Referring to FIGS. 1 through 4, a said first embodiment of a suitable timed retractor assembly includes a rotary mechanical timer 46 that rotates an armature 47 on which a plurality of trigger arms 48 are mounted to contact and move corresponding L-shaped lever arms 50. Forward movement of said L-shaped lever arms 50 cause release of the retention pins 52 respectively associated therewith. Coil springs 54 are used to provide a spring tension on each of the individual plungers 16. As shown, a coil spring 54 is attached between the exterior end 36 of each plunger 16, through the U-plate 34 as is necessary, and the rearward wall 56 of the channel plate 10.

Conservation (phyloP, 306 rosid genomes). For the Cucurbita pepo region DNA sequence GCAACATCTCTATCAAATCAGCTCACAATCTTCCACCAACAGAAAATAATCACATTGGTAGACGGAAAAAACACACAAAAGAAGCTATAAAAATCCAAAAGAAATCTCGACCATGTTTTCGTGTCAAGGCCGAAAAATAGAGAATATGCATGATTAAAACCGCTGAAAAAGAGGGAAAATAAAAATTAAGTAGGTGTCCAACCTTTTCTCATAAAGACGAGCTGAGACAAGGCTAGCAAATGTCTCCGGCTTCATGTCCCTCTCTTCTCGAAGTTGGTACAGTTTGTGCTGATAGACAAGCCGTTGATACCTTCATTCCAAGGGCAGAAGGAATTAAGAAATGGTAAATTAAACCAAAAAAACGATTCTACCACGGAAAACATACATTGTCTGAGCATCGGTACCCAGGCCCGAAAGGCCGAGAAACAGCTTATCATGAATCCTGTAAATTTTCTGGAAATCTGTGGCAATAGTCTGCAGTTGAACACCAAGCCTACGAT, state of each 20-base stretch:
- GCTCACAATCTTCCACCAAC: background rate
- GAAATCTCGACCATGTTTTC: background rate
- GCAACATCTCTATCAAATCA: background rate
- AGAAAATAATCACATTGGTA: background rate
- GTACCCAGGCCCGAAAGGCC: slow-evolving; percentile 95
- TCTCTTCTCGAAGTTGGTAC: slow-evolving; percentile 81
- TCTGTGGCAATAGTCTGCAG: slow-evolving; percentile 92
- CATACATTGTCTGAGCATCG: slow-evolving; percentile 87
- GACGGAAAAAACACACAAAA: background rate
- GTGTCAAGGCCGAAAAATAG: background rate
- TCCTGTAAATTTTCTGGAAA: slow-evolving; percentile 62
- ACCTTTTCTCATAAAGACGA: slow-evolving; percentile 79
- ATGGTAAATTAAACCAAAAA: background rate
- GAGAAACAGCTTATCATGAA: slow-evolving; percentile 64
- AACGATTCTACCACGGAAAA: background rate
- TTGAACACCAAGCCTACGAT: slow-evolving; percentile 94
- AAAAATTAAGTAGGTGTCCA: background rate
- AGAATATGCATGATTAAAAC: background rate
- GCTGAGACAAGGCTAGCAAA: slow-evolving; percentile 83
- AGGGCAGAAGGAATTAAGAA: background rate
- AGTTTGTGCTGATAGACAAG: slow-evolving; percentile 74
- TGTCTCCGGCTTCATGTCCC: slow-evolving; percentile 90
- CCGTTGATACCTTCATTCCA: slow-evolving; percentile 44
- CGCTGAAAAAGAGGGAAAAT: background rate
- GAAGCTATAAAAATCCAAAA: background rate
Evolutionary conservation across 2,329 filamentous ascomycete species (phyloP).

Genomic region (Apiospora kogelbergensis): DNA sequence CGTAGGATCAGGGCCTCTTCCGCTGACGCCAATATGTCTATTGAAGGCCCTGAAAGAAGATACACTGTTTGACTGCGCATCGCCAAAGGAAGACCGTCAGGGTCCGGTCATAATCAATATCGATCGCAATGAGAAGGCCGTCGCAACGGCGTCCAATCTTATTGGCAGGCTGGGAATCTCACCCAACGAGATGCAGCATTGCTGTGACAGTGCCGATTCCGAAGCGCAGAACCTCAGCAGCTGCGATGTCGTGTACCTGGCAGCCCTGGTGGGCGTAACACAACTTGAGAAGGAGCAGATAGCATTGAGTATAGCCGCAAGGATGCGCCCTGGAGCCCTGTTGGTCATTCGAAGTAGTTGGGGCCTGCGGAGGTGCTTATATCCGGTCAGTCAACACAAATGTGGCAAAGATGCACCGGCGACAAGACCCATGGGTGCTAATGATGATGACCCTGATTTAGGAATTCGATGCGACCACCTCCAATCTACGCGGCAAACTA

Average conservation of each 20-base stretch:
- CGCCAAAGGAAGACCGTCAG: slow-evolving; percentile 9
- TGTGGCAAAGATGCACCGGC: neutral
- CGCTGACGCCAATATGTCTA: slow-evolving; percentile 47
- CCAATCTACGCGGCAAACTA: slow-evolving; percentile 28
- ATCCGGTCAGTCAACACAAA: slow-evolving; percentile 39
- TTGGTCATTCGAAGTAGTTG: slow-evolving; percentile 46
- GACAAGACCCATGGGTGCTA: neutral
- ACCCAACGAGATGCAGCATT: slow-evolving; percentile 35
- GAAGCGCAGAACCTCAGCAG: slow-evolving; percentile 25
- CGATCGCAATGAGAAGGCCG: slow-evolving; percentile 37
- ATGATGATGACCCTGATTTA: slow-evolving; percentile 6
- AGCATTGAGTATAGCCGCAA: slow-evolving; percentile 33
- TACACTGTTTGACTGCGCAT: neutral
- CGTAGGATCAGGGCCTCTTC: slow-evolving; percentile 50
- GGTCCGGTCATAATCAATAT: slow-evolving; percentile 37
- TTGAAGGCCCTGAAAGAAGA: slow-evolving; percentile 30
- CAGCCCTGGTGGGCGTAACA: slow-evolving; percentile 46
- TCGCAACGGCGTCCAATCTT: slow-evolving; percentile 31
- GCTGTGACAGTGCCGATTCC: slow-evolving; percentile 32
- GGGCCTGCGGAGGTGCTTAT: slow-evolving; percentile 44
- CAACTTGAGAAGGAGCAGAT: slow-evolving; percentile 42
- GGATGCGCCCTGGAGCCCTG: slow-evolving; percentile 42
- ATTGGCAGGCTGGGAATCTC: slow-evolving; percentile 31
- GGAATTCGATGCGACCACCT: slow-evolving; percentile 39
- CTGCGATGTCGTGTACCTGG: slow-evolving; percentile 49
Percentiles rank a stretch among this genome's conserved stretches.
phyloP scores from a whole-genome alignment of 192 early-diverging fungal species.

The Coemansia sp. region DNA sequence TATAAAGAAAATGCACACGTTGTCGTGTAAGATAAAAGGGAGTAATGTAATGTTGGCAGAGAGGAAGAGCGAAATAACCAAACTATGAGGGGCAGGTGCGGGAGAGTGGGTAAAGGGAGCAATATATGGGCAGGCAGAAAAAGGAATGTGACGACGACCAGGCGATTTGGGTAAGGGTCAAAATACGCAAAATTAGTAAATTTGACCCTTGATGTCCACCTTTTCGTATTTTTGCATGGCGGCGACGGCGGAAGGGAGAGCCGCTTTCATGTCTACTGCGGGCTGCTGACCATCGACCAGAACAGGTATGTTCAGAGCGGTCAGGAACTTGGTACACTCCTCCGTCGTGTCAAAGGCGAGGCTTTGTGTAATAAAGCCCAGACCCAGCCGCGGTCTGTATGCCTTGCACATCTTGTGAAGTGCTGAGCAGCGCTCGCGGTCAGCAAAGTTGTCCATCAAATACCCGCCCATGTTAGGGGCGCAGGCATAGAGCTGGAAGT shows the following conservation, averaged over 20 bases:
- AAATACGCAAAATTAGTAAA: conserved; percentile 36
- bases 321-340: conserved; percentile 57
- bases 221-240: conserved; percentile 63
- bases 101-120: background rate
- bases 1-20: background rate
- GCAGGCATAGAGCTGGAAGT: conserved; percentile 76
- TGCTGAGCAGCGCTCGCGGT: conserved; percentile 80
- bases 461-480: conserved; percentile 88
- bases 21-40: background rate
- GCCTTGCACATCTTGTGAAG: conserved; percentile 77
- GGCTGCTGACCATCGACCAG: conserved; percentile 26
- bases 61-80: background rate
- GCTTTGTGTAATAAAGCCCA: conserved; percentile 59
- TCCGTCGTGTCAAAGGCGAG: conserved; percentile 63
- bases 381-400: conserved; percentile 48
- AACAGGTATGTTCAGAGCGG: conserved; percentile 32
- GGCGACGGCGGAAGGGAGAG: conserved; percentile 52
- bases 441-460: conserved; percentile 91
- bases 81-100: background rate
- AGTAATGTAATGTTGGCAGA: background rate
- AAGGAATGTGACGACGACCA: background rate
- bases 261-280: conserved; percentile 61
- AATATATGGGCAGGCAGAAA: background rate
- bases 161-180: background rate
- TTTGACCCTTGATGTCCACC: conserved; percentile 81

When the individual plungers 16 are fully inserted into the interior chambers 18 of the housing 14 of the respective pumps, the associated spring 54 attached thereto is expanded or stretched as shown in FIG. 2 and in FIG. 1 with respect to the pumps 2, 4, and 6. The individual plungers 16 are retained in such an inserted position by having the tip 58 of a corresponding pin 52 inserted through an aperture 60 on the Lshaped lever arm 50 as shown by FIGS. 2 and 4. The opposite end 60 of the retention pin 52 may be suitably anchored or fastened to a face of the forward wall 40 of the channel plate by being looped through an anchor provided on the wall 40 for this purpose. As shown in FIG. 2, continued rotation of a trigger arm 48 first results in contact with as associated L-shaped lever arm 50 and finally forward movement of such lever arm 50, as shown by the phantom lines 48' and 50 of FIG. 2. Such forward movement of the L-shaped lever arm 50 causes a pivoting movement with respect to a retainer 62 and thereby permits the tip 58 of the retention pin 52 to be extracted from the aperture 60 and thereby become disengaged from its associated L-shaped lever arm 50. The resulting contraction of the associated spring 54 causes retraction of the plunger 16 as is shown by FIG. 3. An air sample is thereby drawn into the interior cavity 18 of the housing 14 through the input needle 12. As earlier explained, the septum 22 is pulled rearwardly by lateral movement of the guide rod 24 in response to interaction of the stop disc 32 and the U- plate 32 as the plunger 16 reaches full retraction.